SANTA FE – In a bit of legislative fact-finding, Rep. Debra Sariñana went to a local retailer last weekend to find out how difficult it might be to purchase a firearm.
The answer, for her at least, was: not very. The Albuquerque Democrat was able to walk out of the store with a new rifle.
Armed with that information, Sariñana and others are pushing legislation seeking to address the fact New Mexico authorities are not currently notified when someone who is not authorized to buy a gun – a group that includes felons and those dishonorably discharged from the military – attempts to do so.
That’s because New Mexico, like most other states, relies on a federal database for background checks to be conducted on potential buyers.
That wouldn’t change under the proposed legislation, but the measure being debated at the Roundhouse would formally request that the FBI alert state law enforcement agencies about firearm transactions that are blocked because of failed background checks.
“At the very least, it lets local law enforcement know that’s a door they should be knocking on,” said Bernalillo County District Attorney Raúl Torrez, who testified Monday in favor of the legislation.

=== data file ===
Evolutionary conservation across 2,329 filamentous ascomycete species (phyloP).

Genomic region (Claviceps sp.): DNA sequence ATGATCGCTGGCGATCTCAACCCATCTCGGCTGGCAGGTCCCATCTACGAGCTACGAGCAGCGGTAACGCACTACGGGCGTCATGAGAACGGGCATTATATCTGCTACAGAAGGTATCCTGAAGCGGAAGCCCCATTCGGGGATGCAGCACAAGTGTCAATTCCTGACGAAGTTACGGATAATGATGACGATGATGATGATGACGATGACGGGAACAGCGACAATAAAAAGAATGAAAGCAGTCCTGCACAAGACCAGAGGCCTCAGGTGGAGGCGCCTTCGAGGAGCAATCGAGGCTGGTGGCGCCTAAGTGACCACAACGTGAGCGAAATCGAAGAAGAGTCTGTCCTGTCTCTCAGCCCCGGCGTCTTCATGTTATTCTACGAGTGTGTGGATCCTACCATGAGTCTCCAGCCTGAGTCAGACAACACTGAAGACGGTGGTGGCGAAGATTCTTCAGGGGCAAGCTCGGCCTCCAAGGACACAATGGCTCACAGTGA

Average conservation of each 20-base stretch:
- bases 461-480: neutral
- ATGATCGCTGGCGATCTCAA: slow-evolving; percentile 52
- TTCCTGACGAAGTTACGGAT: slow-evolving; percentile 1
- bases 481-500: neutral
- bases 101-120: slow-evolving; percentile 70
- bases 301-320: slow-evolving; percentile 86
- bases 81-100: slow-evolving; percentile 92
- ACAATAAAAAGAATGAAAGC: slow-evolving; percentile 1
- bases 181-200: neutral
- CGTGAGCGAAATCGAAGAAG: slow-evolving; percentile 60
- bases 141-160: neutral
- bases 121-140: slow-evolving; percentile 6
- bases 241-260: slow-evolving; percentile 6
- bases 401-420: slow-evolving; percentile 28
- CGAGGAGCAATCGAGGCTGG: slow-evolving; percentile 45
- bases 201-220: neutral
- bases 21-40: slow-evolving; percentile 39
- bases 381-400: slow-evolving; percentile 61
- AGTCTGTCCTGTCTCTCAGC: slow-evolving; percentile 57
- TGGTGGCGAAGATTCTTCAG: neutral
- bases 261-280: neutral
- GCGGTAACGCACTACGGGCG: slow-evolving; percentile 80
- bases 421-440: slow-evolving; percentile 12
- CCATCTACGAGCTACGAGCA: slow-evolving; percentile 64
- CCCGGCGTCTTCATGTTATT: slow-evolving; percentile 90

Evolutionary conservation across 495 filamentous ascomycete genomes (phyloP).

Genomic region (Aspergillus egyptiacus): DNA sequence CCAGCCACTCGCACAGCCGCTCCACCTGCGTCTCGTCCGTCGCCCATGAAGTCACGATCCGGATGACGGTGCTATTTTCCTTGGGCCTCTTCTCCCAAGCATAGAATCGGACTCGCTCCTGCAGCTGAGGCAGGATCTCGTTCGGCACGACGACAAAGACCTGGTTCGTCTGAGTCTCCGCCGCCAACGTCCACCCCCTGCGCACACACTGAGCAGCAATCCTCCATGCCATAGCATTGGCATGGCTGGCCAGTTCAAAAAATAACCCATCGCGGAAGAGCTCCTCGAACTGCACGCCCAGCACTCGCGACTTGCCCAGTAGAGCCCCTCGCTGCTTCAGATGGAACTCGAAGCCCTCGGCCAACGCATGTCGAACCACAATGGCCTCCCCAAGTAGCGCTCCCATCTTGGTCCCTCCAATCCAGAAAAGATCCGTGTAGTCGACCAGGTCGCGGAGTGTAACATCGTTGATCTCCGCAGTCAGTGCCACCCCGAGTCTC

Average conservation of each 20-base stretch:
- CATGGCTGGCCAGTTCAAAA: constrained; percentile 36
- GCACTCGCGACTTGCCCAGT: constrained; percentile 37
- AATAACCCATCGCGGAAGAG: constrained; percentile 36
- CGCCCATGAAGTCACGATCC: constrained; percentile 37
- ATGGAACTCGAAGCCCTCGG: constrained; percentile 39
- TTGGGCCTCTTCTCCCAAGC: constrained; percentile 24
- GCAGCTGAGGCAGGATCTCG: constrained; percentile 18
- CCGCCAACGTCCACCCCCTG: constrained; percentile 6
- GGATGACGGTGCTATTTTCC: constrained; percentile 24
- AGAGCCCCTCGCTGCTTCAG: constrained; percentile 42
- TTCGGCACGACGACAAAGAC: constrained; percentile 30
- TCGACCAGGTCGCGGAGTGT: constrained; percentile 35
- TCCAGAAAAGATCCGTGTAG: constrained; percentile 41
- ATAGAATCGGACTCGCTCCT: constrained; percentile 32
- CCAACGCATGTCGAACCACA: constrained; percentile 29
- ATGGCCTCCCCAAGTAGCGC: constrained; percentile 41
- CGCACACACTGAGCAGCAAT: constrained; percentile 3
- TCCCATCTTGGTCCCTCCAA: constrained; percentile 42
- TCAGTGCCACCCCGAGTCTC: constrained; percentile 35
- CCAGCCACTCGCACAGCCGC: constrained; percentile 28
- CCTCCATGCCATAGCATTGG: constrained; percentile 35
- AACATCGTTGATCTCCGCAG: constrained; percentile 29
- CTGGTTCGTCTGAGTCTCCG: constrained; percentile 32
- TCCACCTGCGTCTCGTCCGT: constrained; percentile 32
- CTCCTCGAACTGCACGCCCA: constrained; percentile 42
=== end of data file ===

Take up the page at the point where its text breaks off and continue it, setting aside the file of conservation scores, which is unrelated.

In a 30-day session in which crime has surfaced as a high-profile issue, Torrez called the nonbinding memorial “common-sense gun legislation.”
He also said it would not affect the ability of anyone who is in compliance with the laws to purchase a firearm.
However, its unclear how big of an impact the proposed legislation would have, as many of the guns used in recent mass shootings around the country were purchased legally.
Several school shootings have happened in New Mexico in recent years – including one in Aztec last month – and Albuquerque’s 75 reported homicides last year represented the highest number for the city in recent history.
In response, many bills have been filed during the ongoing session dealing with criminal penalties. One bill would appropriate $25 million to beef up security at schools statewide.
The nonbinding legislation dealing with failed firearm purchases would be simply a request, since the state cannot compel the federal government to take action.
But backers of the legislation said such an arrangement is already in place in Virginia and possibly other states.
House Joint Memorial 12 passed the House Judiciary Committee without dissent Monday and now advances to the full House. It would also have to be passed by the Senate to be ratified.